- Take Classes
- Youth Programs
- Digital Pathways
- Advanced Tracks
- The Factory
- BUMP Records
- BUMP at 10
- Remix Videos
- Adobe Youth Voices
- Digital Pathways
- SF Commons
- Independent Media
- Get A Job
HomeDispatch from Sundance: Criminals, Corporate and Otherwise
Dispatch from Sundance: Criminals, Corporate and Otherwise
Posted on: Friday, January 25 2013 |
By Kim Bender, BAVC Development Director/Sundance Correspondent
Sundance at its best provides a snapshot of the cultural zeitgeist: new questions, new information, new connections, and new enthusiasm about the role of media in catalyzing change. The corporatization of America is a theme running through so many films this year, both documentaries and narrative features. As funders want more and more data on the impact of their investments in social issue docs, the calls to action are becoming more sophisticated. It's fascinating to see how each film handles its call to action, if there is one; how filmmakers view their roles in social change; and the outreach campaigns that are being developed to capitalize on their Sundance exposure.
Citizen Koch connects the landmark 2010 U.S. Supreme Court ruling "Citizens United" with events in Wisconsin over the last two years, showing how the mobilized right wing wealthy 1%-- epitomized by the titular Koch brothers-- is systematically dismantling labor unions as part of their longterm election strategy. It's deeply frightening. Award-winning directors Tia Lessin and Carl Deal participated in the Mozilla sponsored hackfest, along with three other teams, at Silverdocs back in June. It was great to see the final product and note that many of BAVC's supporters/partners also funded this critically important film: Chicken & Egg Pictures, The Fledgling Fund, Ford Foundation: Just Films, MacArthur Foundation, Active Voice and more. The Citizen Koch website is a model for taking action in response to the film, providing key resources for fighting back.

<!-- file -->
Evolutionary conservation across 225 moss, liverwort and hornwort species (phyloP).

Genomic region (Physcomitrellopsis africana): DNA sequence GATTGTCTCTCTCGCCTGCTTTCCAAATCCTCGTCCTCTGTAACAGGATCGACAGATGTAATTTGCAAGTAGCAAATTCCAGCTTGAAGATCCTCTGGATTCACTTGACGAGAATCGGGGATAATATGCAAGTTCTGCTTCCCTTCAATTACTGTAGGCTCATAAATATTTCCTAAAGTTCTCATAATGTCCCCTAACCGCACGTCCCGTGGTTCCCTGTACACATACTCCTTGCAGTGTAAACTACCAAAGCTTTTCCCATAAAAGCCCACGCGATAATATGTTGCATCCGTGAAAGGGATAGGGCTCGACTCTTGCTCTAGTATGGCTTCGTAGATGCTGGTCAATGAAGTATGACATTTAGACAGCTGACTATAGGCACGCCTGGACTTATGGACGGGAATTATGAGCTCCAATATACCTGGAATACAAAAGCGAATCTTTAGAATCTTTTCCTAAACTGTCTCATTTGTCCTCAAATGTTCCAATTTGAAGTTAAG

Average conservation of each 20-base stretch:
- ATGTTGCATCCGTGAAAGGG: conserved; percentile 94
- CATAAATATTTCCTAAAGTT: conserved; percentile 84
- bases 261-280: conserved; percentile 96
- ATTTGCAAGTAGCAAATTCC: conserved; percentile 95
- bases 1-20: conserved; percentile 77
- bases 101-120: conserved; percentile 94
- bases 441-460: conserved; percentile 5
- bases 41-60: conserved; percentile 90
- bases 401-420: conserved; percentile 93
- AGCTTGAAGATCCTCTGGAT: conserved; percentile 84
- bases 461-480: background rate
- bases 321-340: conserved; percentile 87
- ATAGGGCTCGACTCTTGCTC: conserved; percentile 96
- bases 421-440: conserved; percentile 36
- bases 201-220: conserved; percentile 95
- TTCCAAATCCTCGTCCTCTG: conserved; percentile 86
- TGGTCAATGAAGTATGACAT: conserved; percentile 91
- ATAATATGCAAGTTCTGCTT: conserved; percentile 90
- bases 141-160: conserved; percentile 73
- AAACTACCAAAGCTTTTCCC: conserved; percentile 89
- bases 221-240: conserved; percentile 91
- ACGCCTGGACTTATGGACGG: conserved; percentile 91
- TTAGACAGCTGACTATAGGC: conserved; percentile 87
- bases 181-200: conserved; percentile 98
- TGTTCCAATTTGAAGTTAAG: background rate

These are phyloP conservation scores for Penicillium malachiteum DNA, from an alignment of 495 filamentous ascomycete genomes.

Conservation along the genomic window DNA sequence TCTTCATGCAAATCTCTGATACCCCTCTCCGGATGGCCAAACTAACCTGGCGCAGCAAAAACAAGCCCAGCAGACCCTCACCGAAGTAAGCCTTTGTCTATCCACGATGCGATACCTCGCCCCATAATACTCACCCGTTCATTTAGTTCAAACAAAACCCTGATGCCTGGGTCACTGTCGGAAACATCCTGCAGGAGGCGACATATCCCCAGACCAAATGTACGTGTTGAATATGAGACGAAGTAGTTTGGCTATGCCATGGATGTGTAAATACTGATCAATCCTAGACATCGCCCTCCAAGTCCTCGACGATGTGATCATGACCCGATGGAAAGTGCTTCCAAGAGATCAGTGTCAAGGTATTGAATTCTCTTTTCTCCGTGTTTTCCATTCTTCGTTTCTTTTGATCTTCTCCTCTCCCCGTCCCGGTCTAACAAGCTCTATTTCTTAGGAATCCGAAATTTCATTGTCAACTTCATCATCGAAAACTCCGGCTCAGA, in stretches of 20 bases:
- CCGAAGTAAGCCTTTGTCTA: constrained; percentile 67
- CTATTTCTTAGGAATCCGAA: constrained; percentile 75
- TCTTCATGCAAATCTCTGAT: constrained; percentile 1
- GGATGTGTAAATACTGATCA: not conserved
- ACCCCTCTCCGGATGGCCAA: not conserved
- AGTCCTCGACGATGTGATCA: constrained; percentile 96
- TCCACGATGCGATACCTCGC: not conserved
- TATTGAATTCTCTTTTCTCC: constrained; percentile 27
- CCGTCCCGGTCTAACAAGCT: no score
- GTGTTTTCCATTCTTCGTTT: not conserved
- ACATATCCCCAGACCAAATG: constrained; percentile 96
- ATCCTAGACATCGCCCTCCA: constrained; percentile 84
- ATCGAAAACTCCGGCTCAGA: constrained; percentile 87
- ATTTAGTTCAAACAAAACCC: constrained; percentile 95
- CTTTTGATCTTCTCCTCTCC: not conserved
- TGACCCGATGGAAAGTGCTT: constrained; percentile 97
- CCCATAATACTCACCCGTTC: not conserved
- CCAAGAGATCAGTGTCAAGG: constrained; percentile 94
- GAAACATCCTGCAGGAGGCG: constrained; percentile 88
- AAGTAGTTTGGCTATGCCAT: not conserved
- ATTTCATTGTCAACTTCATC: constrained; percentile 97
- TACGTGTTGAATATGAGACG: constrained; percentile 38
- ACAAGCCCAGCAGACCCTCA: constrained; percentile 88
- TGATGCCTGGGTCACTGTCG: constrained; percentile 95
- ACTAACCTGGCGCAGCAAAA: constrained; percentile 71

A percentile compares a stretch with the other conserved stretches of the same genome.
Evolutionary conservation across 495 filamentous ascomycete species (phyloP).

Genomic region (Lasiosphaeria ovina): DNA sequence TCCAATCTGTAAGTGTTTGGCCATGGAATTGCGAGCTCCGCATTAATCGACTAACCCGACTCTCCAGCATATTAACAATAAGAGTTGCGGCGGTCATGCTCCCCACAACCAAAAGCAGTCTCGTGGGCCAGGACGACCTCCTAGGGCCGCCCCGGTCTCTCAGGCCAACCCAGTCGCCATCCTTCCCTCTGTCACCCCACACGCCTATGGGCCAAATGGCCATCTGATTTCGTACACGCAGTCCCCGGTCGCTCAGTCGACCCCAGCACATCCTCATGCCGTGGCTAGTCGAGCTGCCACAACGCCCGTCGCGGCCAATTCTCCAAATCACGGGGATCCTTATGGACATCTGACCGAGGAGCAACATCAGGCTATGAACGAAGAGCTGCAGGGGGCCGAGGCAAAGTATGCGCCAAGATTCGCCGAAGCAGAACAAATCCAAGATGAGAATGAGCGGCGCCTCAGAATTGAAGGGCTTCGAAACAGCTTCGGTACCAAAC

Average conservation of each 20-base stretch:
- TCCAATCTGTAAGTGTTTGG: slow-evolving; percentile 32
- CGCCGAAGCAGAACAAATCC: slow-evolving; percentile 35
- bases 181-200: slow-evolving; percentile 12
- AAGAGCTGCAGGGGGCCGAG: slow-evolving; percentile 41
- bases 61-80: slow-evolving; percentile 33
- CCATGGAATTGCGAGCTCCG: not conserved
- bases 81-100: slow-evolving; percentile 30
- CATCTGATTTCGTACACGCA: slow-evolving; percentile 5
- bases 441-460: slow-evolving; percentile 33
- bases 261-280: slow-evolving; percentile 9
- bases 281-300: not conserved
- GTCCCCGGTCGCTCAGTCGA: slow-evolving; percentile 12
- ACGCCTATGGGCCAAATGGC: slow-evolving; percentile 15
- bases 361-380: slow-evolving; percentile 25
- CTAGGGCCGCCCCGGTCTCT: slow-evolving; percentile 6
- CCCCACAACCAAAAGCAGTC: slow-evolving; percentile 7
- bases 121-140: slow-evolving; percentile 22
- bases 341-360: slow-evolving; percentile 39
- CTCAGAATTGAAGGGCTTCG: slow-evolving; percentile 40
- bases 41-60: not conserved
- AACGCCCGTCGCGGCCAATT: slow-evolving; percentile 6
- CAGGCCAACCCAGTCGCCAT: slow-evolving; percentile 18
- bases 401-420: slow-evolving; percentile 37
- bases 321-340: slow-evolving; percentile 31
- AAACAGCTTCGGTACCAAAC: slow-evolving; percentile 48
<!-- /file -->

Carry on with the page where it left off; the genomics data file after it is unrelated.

Manhunt: The Search for Osama bin Laden netted much controversy during the Q&A yesterday about the value of torture, or "enhanced interrogation techniques." Two CIA agents who played prominent roles in the film joined director Greg Barker onstage, and as you can imagine, defended waterboarding and other enhanced techniques (though an FBI agent interviewed the film left the bin Laden manhunt because he disagreed about the value of torture). There's a good Daily Beast article in which these same CIA agents are interviewed. One of the film's most interesting revelations was the "Sisterhood" of women who dedicated 10-20 years of their lives to finding bin Laden; they were very sympathetic, courageous characters. Barker's stance was that the film's role is to encourage public debate on the topic, and he encouraged the audience members to push for the declassification of crucial documents in order to better form their own opinions.
The Stuart Hall Project was an unexpected highlight and respite from the topical urgency of so many of this year's films. Directed by veteran British filmmaker John Akomfrah, the film explores the life of the U.K. intellectual and cultural critic Stuart Hall, matching Hall's ideas about the impact of cultural events on individual experience/identity with the music of Miles Davis. This is an absolutely gorgeous film, crafted from 50 years and 8,000 hours of BBC archival footage of historical events and Hall's television program about cultural phenomena. In the Q&A, Akomfrah was extraordinarily articulate about Hall (a friend and great influence), the film, his process, Miles Davis, and his goal of "translating" Hall, who is now in his '80s, to keep alive his contribution to our understanding of self.
Instagram Image of The Stuart Hall Project director John Akomfrah being interviewed courtesy of Selavie.